Members' Research Report Archive
Rock 'n' Film
David E. James, University of Southern California
Ailsa Mellon Bruce Senior Fellow, 2011–2012
During my CASVA residency, one of the candidates for the Republican nomination for the presidency referred to the 1969 Woodstock Music and Art Fair as “the great American orgy.” Correct or not, his insight was a timely reminder of the ongoing controversies that have dogged rock ’n’ roll and its associated rituals since it emerged in the mid-1950s as a synthesis of black and white vernacular musical traditions. Cinema has played a major role in these debates. Filmic depictions of musical performances and musicians’ offstage lives, of concert tours, audiences, and fan cultures, have always contained implications about their meanings. Often these theorizations of rock ’n’ roll have focused on questions of putative delinquency, both musical and social, with the latter including youth hooliganism and sexual promiscuity, and, especially in the 1950s, the politics of race mixing. One of the earliest rock ’n’ roll films, The Girl Can’t Help It (Frank Tashlin, 1956), satirized and exploited such fears in an early scene in which Little Richard deliriously celebrated Jayne Mansfield as a “rock ’n’ roll baby” with whom he was ready to “rock’ n’ roll till the early, early night.”
“Rock ’n’ Film,” a book I am preparing, is an interdisciplinary history of cinema’s representation of the anxieties and desires popular music evoked from the beginnings of rock ’n’ roll to the mid-1970s. Just as the new music broke the hegemony of the Great American Songbook, so the first rock ’n’ roll films interrupted and then restructured the classic film musical, obliging both the studio industry and various independent, artisanal forms of filmmaking to create new ways of representing the spectacle of musical performance and of narrating its social existence. In particular, rock ’n’ roll films reconstructed two conventions of the classical musical emphasized in recent scholarship: the narrative dual focus on male and female leads that displaced Hollywood’s typical focus on a single male protagonist (as elaborated by film theorist Rick Altman), and the dramatization of humanistic “folk” relations in the depicted musical productions, which conceals the actual alienated commodity relations created by the film itself as a form of capitalist entertainment (as discussed by another theorist, Jane Feuer).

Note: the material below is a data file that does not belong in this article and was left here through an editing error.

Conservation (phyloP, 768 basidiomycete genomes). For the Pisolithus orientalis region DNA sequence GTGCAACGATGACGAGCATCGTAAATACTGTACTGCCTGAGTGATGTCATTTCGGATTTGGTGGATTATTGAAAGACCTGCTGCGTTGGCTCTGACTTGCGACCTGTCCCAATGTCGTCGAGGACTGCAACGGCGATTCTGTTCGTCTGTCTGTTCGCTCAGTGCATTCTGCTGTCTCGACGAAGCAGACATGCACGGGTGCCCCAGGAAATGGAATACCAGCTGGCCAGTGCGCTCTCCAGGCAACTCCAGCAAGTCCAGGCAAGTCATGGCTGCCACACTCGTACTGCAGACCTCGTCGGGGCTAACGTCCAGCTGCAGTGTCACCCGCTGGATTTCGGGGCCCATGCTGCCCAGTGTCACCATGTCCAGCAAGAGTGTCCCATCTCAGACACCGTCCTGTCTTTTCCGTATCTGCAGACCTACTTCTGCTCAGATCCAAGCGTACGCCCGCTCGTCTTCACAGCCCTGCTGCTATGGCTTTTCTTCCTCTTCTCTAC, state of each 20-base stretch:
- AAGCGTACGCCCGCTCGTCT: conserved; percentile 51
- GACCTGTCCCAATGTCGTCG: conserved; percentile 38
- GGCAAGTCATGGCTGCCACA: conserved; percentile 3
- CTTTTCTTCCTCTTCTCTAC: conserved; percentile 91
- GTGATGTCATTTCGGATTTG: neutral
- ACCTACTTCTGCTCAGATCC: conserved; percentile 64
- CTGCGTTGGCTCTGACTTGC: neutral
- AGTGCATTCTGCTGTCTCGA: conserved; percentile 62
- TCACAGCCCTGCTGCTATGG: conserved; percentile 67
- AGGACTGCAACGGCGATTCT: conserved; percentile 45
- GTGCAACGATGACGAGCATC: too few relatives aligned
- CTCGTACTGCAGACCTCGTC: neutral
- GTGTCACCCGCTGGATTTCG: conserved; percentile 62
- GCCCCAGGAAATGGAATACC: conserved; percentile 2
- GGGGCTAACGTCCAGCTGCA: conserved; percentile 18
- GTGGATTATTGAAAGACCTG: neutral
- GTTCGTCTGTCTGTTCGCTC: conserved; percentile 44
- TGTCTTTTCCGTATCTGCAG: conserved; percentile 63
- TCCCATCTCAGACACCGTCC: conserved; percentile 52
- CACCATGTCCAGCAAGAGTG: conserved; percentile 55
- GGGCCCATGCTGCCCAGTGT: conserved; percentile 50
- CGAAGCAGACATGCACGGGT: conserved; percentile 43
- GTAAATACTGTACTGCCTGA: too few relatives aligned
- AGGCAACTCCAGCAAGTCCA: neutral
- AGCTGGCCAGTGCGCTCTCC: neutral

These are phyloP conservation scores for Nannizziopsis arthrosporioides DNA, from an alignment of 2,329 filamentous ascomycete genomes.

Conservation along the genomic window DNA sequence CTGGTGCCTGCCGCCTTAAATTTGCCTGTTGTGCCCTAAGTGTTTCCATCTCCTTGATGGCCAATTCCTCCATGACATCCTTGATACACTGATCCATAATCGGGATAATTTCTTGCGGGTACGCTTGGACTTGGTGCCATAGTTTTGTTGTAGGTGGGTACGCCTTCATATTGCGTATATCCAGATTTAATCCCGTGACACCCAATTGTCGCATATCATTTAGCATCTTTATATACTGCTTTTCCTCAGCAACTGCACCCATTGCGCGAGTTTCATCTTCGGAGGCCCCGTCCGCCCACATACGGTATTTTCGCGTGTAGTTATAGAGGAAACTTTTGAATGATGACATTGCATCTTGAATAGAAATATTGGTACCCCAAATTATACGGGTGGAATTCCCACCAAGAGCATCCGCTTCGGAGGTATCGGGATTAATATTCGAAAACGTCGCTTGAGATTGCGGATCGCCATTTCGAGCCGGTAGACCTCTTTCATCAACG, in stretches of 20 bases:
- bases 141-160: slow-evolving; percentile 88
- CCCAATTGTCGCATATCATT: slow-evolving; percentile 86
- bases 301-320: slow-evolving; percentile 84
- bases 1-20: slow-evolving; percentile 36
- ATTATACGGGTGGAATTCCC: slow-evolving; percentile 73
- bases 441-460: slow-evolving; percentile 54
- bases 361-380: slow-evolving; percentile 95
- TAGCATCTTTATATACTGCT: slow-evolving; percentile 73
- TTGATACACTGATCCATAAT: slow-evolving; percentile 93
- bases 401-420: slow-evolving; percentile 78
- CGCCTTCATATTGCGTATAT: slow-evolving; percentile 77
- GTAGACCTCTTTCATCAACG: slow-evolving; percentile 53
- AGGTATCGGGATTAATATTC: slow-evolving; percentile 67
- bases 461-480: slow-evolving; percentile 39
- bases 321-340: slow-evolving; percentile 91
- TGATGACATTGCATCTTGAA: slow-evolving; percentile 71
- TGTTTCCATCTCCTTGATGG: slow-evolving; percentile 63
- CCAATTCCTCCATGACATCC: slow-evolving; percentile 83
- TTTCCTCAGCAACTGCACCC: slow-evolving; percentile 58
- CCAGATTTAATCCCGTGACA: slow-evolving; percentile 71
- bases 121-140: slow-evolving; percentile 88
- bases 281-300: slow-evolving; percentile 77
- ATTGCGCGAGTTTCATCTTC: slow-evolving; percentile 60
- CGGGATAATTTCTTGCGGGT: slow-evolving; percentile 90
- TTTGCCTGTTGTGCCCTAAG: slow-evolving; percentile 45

In my colloquium I compared the restructuring of these two motifs, among others, in three rock ’n’ roll films released within six months of each other in 1964: Viva Las Vegas (George Sidney), A Hard Day’s Night (Richard Lester), and The T.A.M.I. Show (Steve Binder). Each of these managed rock ’n’ roll’s delinquency differently, but all celebrated a faux cultural commonality. A Hard Day’s Night also relocated the dual focus from a romantic relationship between two characters in the narrative to an erotic one between the musicians and their audience.
The subsequent emergence of dissident countercultures in the United States gave new forms of rock ’n’ roll, heavily influenced by folk music, a central aesthetic and ritual importance. Previous imputations of rock’s musical and social menace and its associations with African American culture were reclaimed and positively transvalued as the agency of a revolutionary social reconstruction. Hollywood was not immediately able to exploit this brief utopian moment, and two cinematic developments inaugurated new modes of film production outside the studio system as well as novel forms of rock ’n’ roll film. Among these were experimental, underground cinema, whose expanded visual vocabularies were often associated with psychedelic drugs, and cinéma vérité documentary filmmaking, which privileged extended shots of synchronously recorded sound and image using 16-millimeter handheld cameras rather than Hollywood’s studio cameras and heavily edited visual language.
These developments matured in Monterey Pop (D. A. Pennebaker, 1968) and especially in Woodstock (Michael Wadleigh, 1970), both of which proposed that in the music festivals they documented, the alienated social relations between producers and consumers of commodity culture had been transcended by a utopian cultural commonality shared by musicians and audience alike. In the event, Warner Bros. Studios secured distribution rights to Woodstock, and the film earned $50 million in the first decade of its release, while the soundtrack album sold two million copies. Saving the studio from bankruptcy, the documentary paid for—and, in turn, made a huge profit from—the free music festival.
Woodstock’s combination of underground film’s expanded forms of visuality with a documentary realism derived from cinéma vérité was particularly evident in its spectacular representation of the musical performances, where several extended split-screen compositions depicted the interactions among the band members and between the bands and the audience. One of the best examples is Santana’s performance of “Soul Sacrifice,” which eventually builds, if not to an orgiastic conclusion, certainly to one that suggests an ecstatic aural and visual relationship between a Latino male musician and a white female audience member.